Why You Should Look Beyond the Degree When Considering College

 Did you know that only 3.2% of college graduates faced unemployment in August 2014, compared to 6.2% (nearly double that amount) of those with just a high school education?

There’s a constant debate happening over whether or not college is worth the cost. With tuition rising steadily, and student loans reaching overwhelming amounts, many high school students are forgoing the traditional 4 year route of higher education.

However, depending on the field you’re in, that may or may not be a smart move. Degrees do come in handy, but they’re not the end all be all.

College also has additional benefits beyond the piece of paper you graduate with.

Let’s take a look at what graduates have to say about their college experience in relation to the cost.

College Opens up Opportunities

William Belz, a Web Specialist at the University of Buffalo (UB), knows he is where he is today because of his college education:

"Having my degree definitely opened up opportunities for me. I wouldn’t be able to work in my current position without a degree, as it is required.

"I am a supporter of education (formalized, as well as continuing education and self-taught             methods). You can be on either side of an educational debate, but sometimes, it boils down to         needing a degree in order to have the career you want. At times, far more real-world experience         and knowledge is gained on-the-job, but a solid basis and understanding is necessary to                   perform your best."

The fact that college presents you with more opportunities is very valuable. Once you graduate, you’ll be depending on your network in order to obtain a job. Most of the time, it’s who you know, not what you know.

College Exposes You to Other Cultures

College does more than simply prepare you for a career.

It’s also a highly formative period of your life that teaches you valuable lessons about who you are and how you fit into the world around you.

Jillian Reading, a Senior Academic Advisor for the School of Public Health and Health Professionals at UB, knows she wouldn’t have the job she has today without her Master’s degree (it’s required for her position). But more than that, she adds:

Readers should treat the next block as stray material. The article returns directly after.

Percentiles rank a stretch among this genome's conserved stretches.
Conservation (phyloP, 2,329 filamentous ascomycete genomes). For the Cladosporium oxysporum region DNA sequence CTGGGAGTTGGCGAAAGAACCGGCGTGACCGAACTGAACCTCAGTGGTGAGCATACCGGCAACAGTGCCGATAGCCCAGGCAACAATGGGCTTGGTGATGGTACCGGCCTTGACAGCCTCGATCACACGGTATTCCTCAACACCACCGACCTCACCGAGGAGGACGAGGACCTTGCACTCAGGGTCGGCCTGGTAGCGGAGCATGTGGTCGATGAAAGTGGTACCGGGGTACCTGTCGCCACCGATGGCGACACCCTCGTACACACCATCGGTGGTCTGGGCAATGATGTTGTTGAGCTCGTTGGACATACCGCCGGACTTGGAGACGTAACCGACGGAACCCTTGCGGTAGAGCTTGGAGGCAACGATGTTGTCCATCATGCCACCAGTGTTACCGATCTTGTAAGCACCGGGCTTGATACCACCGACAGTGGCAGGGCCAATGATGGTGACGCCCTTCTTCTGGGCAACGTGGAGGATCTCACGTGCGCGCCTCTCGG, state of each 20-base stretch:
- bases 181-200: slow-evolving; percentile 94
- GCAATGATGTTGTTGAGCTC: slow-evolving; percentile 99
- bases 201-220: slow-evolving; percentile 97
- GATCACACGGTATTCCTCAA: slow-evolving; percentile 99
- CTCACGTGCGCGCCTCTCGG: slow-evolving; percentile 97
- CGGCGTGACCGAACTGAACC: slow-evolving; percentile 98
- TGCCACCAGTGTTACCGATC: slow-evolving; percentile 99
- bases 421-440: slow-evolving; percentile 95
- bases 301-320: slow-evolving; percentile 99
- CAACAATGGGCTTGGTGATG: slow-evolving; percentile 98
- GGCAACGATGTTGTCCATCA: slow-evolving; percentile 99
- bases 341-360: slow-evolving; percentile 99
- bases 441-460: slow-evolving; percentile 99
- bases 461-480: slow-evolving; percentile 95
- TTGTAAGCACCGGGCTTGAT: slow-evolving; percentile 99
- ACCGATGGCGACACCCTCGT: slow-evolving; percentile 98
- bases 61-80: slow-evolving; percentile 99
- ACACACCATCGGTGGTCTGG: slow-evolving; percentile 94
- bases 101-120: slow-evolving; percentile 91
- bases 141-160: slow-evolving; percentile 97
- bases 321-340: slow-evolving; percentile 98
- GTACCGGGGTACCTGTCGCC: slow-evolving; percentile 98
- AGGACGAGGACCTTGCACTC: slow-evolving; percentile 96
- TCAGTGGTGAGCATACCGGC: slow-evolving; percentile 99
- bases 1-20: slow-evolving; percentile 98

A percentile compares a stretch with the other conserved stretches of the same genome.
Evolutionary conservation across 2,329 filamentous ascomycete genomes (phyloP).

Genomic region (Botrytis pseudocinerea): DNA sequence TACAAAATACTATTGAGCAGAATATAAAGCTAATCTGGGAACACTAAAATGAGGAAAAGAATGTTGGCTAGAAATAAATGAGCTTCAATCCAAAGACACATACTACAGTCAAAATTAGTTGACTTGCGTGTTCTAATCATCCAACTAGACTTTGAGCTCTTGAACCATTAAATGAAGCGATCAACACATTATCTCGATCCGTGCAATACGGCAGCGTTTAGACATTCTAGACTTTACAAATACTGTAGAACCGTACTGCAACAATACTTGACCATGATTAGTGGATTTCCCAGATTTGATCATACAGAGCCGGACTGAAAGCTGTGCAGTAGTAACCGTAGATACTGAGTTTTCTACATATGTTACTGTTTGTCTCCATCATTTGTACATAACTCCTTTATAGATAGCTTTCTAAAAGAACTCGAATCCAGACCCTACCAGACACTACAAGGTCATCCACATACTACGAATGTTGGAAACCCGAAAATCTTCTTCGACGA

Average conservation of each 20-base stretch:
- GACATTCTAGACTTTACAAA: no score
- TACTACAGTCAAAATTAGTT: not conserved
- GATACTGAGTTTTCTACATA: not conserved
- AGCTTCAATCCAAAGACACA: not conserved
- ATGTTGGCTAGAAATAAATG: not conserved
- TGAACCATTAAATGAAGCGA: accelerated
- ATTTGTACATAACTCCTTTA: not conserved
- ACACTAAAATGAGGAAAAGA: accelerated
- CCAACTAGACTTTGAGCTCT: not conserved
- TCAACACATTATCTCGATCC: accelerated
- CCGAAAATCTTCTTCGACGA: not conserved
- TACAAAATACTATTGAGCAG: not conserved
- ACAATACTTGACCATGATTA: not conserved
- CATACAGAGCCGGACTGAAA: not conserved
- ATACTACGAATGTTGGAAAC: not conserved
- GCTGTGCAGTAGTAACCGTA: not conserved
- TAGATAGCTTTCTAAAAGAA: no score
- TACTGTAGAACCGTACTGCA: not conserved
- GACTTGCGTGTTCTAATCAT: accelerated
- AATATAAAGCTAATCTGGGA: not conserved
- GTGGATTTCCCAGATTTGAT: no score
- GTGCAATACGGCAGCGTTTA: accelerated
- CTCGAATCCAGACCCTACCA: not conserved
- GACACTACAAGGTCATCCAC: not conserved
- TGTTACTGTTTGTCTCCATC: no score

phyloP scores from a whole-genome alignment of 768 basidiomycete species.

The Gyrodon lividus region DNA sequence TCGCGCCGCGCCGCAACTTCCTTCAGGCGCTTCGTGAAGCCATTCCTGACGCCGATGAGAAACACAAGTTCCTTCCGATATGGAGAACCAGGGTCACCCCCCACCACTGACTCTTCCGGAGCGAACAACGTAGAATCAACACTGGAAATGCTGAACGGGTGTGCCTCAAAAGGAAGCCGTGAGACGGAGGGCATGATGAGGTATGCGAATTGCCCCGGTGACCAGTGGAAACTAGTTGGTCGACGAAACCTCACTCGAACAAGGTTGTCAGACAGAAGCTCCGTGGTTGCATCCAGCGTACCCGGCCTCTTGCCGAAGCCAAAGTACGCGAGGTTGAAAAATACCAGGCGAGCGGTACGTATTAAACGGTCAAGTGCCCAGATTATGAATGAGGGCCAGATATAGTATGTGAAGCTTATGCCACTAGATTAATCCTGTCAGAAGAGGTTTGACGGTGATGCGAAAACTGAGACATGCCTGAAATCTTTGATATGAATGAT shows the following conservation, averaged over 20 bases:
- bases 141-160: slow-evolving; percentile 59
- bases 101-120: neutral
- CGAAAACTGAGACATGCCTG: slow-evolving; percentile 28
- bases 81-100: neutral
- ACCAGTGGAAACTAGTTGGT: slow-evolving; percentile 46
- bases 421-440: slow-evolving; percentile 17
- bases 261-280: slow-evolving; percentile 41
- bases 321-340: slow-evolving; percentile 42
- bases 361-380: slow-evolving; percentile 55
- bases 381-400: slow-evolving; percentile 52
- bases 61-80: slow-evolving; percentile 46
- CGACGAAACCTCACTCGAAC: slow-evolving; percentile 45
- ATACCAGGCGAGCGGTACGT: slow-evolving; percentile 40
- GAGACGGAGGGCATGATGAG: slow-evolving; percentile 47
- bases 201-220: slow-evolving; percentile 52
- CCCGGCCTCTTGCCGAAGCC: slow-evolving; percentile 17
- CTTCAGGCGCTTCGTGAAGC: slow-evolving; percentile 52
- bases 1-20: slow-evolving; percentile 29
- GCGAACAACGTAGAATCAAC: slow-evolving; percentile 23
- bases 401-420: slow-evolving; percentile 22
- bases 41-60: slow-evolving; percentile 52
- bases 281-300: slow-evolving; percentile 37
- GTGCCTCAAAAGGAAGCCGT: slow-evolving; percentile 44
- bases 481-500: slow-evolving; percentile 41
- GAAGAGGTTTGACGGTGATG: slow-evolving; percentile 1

"I learned more than I could ever tell you in college. Some of it was in the classroom, and some of it was outside. I remember living in a residence hall my first year of undergrad and being exposed to students who were so different from me – one was from India, one was gay, several were African American, some were conservative, others were liberal. All of them had an effect on the person I am today.

"Inside the classroom, I was taught how to analyze information and make an informed choice. I was taught about issues of diversity during my Master’s training that I know I wouldn’t have been exposed to in any other setting. College also taught me how to stay committed to something to the end – it’s a four-year test of commitment and endurance, of how much you want something. It’s not about the academics in most cases; it’s more about learning how to think critically, understand diversity, understand yourself, and get exposure to ideas and people you wouldn’t otherwise."

Critical thinking is an essential skill taught throughout college that serves any graduate well, especially outside the classroom.

If you’ve been sheltered much of your life, and haven’t done much traveling, you might be in for a surprise when it comes to your roommates or suitemates. It’s important to learn to be accepting and forgiving of others, and this is best learned in college, when you’re all on campus together. There’s no room (or time) for negativity.